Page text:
Multilingual learners refers to students who have consistent experience with multiple languages. These students may have a current proficiency level in English that qualifies them for additional language support through the Washington State Transitional Bilingual Instructional Program (TBIP). The goal of the program is to assist students in developing their English language proficiency and grade-level content knowledge at the same time.

Mission Statement: Bellingham’s multilingual learners program is dedicated to building capacity at the district, school, and classroom level to ensure that students develop English language proficiency and content knowledge in an environment where linguistic and cultural assets are recognized as valuable resources to learning.

Our model for English Language Development is Sheltered Instruction/Content-Based Instruction. This is an approach for teaching students using specific strategies to make academic subjects comprehensible and accessible while promoting the students’ English language development. This English Language Development support is received by all multilingual students in their classrooms, though individual or small group support is also available as needed. Some specific instructional models that are implemented in Bellingham Public Schools are SIOP, Project GLAD, and Thinking Maps.

Frequently Asked Questions

How do students qualify?

All students who register with a school in Washington state are asked to fill out a Home Language Survey that identifies their primary language.  When a student has identified a language other than English as their first language, they will be given a state-approved language proficiency placement test within ten days of their enrollment to determine qualification.

How are students assessed, and what is the ELPA21?

The English Language Proficiency Test for the 21st Century or ELPA21 is an assessment that measures multilingual learners’ command and mastery of the rigorous academic standards in the domains of reading, writing, listening and speaking.

How long do students stay in the program?

Students who reach Level 4 and/or Level 5 in all areas (speaking, listening, reading, and writing) on the annual ELPA21 English language proficiency test transition out of the program for the next school year. The ELPA21 is administered every year in February-March. Students who transition out of the program are monitored for another two years to ensure they remain academically successful.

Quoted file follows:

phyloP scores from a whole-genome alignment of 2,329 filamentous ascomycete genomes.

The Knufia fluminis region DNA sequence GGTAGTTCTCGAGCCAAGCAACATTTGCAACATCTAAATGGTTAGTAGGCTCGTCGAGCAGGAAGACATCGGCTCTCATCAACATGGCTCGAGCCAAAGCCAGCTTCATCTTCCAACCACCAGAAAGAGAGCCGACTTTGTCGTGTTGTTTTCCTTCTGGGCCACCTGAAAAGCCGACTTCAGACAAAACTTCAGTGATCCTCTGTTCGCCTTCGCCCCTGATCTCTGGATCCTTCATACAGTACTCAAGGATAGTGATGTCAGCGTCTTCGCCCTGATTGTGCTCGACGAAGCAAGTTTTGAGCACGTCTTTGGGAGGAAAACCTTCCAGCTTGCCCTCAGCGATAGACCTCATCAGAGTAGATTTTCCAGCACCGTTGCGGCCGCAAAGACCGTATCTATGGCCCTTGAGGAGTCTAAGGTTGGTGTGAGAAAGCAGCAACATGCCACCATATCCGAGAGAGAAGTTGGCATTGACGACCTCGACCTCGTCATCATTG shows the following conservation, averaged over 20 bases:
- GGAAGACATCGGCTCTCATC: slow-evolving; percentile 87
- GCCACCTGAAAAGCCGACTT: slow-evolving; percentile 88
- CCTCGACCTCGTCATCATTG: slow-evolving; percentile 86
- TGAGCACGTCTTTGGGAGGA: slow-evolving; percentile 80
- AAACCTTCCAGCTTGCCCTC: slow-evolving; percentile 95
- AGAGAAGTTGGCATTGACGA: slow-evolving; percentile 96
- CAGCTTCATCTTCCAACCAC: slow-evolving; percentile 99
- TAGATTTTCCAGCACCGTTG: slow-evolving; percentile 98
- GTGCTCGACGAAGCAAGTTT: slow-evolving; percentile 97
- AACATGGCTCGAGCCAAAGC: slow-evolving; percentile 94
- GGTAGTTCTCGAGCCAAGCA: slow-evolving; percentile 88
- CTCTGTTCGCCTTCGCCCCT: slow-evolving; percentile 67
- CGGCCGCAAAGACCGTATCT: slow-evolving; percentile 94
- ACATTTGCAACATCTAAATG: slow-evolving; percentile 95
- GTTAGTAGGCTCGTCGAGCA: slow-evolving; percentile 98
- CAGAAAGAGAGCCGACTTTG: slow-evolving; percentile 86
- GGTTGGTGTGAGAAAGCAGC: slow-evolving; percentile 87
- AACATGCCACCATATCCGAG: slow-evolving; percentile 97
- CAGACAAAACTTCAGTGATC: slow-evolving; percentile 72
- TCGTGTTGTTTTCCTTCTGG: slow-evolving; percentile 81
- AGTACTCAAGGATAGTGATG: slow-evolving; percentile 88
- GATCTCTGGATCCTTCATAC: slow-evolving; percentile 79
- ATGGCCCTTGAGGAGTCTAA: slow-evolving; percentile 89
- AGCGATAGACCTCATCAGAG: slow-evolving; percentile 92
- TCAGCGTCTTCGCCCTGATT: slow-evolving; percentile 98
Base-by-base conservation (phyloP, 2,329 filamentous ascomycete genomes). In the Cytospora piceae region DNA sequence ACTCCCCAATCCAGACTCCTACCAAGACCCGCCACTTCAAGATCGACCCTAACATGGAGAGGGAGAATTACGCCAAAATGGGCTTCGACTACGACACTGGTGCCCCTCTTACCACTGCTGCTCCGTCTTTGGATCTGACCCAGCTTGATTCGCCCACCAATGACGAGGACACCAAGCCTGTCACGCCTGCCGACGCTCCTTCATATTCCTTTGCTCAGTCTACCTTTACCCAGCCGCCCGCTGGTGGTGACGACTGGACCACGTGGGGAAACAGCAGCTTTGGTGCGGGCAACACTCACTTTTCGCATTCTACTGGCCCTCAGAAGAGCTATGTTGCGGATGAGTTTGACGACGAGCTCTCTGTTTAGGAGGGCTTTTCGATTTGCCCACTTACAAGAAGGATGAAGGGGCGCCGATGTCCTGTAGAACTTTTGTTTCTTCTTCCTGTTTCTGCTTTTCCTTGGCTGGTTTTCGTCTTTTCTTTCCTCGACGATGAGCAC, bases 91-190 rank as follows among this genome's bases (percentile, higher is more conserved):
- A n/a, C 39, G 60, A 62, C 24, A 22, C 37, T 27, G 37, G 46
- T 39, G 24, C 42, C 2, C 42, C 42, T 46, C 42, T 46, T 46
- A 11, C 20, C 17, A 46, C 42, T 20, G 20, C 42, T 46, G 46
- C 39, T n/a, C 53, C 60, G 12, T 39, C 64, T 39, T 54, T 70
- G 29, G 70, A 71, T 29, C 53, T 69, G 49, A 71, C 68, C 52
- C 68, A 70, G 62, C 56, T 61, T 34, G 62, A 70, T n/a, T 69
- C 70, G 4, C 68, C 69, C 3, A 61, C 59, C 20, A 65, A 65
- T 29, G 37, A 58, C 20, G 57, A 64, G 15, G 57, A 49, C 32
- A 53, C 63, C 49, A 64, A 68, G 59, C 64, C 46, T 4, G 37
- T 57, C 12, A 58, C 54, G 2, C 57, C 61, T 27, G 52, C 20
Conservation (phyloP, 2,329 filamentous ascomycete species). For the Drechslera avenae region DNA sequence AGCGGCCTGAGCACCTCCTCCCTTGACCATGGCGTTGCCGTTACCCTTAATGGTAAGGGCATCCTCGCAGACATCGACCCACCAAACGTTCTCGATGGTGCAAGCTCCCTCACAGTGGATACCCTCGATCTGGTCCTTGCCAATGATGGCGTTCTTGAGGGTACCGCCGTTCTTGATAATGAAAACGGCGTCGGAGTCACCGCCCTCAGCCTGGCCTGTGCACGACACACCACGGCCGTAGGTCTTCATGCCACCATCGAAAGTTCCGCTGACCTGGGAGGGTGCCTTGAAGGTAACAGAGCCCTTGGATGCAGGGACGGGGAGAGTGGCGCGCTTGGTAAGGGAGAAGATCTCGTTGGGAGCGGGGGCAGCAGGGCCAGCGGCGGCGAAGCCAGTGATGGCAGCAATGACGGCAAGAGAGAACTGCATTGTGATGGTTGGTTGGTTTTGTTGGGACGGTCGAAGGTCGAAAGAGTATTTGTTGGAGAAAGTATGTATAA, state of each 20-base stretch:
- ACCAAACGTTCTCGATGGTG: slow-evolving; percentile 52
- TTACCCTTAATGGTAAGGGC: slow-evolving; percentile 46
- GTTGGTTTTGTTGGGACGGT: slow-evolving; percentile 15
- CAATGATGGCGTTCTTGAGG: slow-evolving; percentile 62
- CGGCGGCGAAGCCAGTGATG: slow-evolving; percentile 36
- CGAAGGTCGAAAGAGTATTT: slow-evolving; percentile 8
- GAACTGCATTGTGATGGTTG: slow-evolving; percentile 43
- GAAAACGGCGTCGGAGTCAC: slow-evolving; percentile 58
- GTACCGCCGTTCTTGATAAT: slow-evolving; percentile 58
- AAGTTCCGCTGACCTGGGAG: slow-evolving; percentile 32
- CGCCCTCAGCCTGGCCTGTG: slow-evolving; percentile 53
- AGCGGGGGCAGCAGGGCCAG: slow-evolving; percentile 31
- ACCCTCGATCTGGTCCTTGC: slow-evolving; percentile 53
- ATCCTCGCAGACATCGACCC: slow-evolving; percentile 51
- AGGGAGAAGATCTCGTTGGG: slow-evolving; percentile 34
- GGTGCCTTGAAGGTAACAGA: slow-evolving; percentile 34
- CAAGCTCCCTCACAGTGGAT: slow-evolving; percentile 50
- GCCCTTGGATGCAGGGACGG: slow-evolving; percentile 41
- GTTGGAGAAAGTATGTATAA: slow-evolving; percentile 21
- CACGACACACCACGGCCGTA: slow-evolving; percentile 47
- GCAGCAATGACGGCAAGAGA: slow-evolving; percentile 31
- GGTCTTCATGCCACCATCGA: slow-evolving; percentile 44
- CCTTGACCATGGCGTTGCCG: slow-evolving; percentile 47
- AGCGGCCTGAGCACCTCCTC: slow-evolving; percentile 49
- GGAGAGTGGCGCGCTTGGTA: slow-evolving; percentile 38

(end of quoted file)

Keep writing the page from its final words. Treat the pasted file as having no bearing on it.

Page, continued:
When students arrive in Bellingham from another country, how are they placed in Bellingham schools? 

Students of all English language proficiency levels are placed in classrooms according to age-group. This is in accordance with Title VI of the Civil Rights Act of 1964, which protects the rights of students with limited English language proficiency (LEP) to equal access of programs and activities receiving Federal funds. It is a violation of students’ rights if LEP students are retained in grade for failure to demonstrate basic skills in English.

What are the standards for multilingual learners?

Multilingual learners are taught and assessed on their grade level standards in Language Arts, Math, Science, and other content areas. There are also English Language Proficiency Standards that are used by specialists and other teachers to understand what students at different levels of English proficiency should be able to do.

Elementary Specialists

The elementary specialists position includes three areas of support.

Teacher Support

Specialists facilitate whole group, small group and individual professional development to support the implementation of Sheltered Instruction strategies, such as Sheltered Instruction Observation Protocol (SIOP) or Guided Language Acquisition Design (GLAD) for students. In addition, specialists provide on-going support through co-teacher, co-planning, instructional coaching, consulting, and collaborative assessment.

Student Support

Although the primary responsibility for language instruction resides with the classroom teacher, specialists work within the school’s Multi-Tiered System of Supports (MTSS) teams to provide and/or facilitate language interventions for those students most in need.

Family Support

We partner with the Family Engagement Department works to provide support to staff in the areas of communication, translation and cultural competency. The team supports efforts in every school to engage all families and students actively through phone calls, conferences, home visits and school events.

Secondary Specialists

The secondary specialists provide support in three areas.

Teacher Support

Specialists facilitate whole group, small group and individual professional development to support the implementation of Sheltered Instruction strategies, such as Sheltered Instruction Observation Protocol (SIOP) or Guided Language Acquisition Design (GLAD) for students. In addition, specialists provide on-going support through co-teacher, co-planning, instructional coaching, consulting, and collaborative assessment.

Student Support

ELL specialists teach English Language Development (ELD) classes for beginning students and academic support classes for intermediate and long-term English learners. In addition, specialists provide targeted interventions in language and math for students most in need.

Family Support

Specialists partner with the Department of Family Engagement to provide support to staff in the areas of communication, translation and cultural competency. The team supports efforts in every school to engage all families through phone calls, home visits and school events.

 

 

Amy Carder
Director of Teaching and Learning
Summer Ostlund
Administrative Assistant
360-676-6502

 

Quick links:

Department of Family Engagement 

Title III Native American Program